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kewatin

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« Reply #4 on: January 03, 2014, 12:17:35 PM »

it depends? are you running dc or dcc. if you are running dcc you can change the start voltage to start to 0 as per SPOOKSHOWS WEBSITE. i have 3 of these locos & i reset all to a start voltage of 0. another trick you should try is to slightly loosen the screws on thebottom plate holding the drive assembly in place to eliminate possible binding,i had to do this on 2 of my 2-8-0's.this info has been mentioned many times on different forums. also if you are running just dc ,if you know some one has runs dcc you could get them to change the start voltage for you as these loco's have a dual decoder on board.if this is done it will improve the running qualities of the loco also. these are great little locos and like one of the previous  replys stated they are geared low and are not speed demons. hope this info helps in sorting out your problem& good luck.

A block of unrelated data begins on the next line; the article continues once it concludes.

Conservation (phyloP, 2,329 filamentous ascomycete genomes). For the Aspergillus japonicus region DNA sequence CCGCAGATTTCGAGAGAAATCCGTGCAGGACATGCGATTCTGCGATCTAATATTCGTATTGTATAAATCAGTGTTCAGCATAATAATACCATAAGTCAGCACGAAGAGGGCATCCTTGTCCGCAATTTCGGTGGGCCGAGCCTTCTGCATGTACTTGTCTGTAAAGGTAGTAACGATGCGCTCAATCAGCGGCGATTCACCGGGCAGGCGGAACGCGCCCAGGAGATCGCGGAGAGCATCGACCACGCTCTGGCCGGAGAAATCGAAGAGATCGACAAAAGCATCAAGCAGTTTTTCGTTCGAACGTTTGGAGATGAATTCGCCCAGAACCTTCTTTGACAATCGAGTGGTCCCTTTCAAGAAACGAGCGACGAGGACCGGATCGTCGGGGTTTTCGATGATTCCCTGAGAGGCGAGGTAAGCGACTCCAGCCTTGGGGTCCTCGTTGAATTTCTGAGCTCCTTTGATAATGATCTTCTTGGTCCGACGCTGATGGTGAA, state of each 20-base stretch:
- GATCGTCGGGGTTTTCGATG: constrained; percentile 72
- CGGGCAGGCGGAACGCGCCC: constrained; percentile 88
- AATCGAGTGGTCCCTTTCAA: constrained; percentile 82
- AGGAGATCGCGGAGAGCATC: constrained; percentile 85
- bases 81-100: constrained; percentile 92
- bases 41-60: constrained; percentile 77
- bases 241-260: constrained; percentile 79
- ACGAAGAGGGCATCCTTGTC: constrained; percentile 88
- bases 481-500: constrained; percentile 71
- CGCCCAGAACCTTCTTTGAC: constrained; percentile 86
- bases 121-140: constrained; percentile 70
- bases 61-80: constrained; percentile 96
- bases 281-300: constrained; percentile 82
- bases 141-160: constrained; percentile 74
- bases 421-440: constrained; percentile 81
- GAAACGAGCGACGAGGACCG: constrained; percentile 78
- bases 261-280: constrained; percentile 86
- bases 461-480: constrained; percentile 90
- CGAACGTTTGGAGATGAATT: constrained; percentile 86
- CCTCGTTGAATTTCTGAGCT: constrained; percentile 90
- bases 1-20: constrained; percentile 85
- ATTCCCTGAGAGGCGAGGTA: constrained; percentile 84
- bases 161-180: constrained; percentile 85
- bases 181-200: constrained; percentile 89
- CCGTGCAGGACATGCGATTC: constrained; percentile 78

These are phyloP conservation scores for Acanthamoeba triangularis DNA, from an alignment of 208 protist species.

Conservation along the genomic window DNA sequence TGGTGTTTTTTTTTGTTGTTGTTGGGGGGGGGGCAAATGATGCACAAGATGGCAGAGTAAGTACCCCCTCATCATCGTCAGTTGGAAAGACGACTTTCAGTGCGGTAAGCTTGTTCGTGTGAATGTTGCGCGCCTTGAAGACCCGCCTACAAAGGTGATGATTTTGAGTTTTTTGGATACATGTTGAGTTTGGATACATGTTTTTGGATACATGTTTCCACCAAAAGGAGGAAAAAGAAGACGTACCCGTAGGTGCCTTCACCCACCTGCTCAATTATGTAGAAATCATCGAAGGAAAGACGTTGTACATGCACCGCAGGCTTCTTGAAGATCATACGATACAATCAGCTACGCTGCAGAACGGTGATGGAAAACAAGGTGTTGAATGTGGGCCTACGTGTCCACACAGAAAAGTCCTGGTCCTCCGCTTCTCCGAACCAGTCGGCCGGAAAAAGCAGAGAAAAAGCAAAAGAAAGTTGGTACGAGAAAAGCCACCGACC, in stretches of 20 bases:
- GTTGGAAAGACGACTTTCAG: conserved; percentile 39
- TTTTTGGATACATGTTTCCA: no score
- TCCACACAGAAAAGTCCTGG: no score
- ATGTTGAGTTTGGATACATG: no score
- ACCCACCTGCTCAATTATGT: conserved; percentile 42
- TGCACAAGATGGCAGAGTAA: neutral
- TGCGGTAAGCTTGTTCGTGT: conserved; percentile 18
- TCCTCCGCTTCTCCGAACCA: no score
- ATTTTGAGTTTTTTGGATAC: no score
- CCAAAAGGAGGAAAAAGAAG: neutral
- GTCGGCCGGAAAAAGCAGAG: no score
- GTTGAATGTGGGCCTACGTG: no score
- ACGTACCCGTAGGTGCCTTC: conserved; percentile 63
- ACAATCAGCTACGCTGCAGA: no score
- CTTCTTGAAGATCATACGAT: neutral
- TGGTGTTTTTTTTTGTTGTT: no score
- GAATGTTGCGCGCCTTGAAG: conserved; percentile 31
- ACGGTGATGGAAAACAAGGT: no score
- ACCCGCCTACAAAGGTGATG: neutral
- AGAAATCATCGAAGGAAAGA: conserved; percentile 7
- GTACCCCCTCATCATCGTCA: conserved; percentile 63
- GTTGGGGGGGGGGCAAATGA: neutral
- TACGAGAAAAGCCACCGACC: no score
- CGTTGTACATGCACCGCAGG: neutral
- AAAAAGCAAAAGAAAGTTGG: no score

regards&later KEWATIN
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wobblinwheel

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« Reply #5 on: January 04, 2014, 03:07:05 AM »

The 2 8 0 does run slower than many other N-scale locos. This, I think is normal.  on mine, I had to slightly loosen the screw directly under the cab to free-up the drive a bit. Also, there's a black plastic cap over the rear of the armature shaft on the motor, in the cab. You can remove this and put a VERY LITTLE oil on the armature bearing. REPLACE THE CAP! I have heard some folks leave it off, but this can make the motor noisy. This cap holds the armature in place, keeping it from sliding back under load.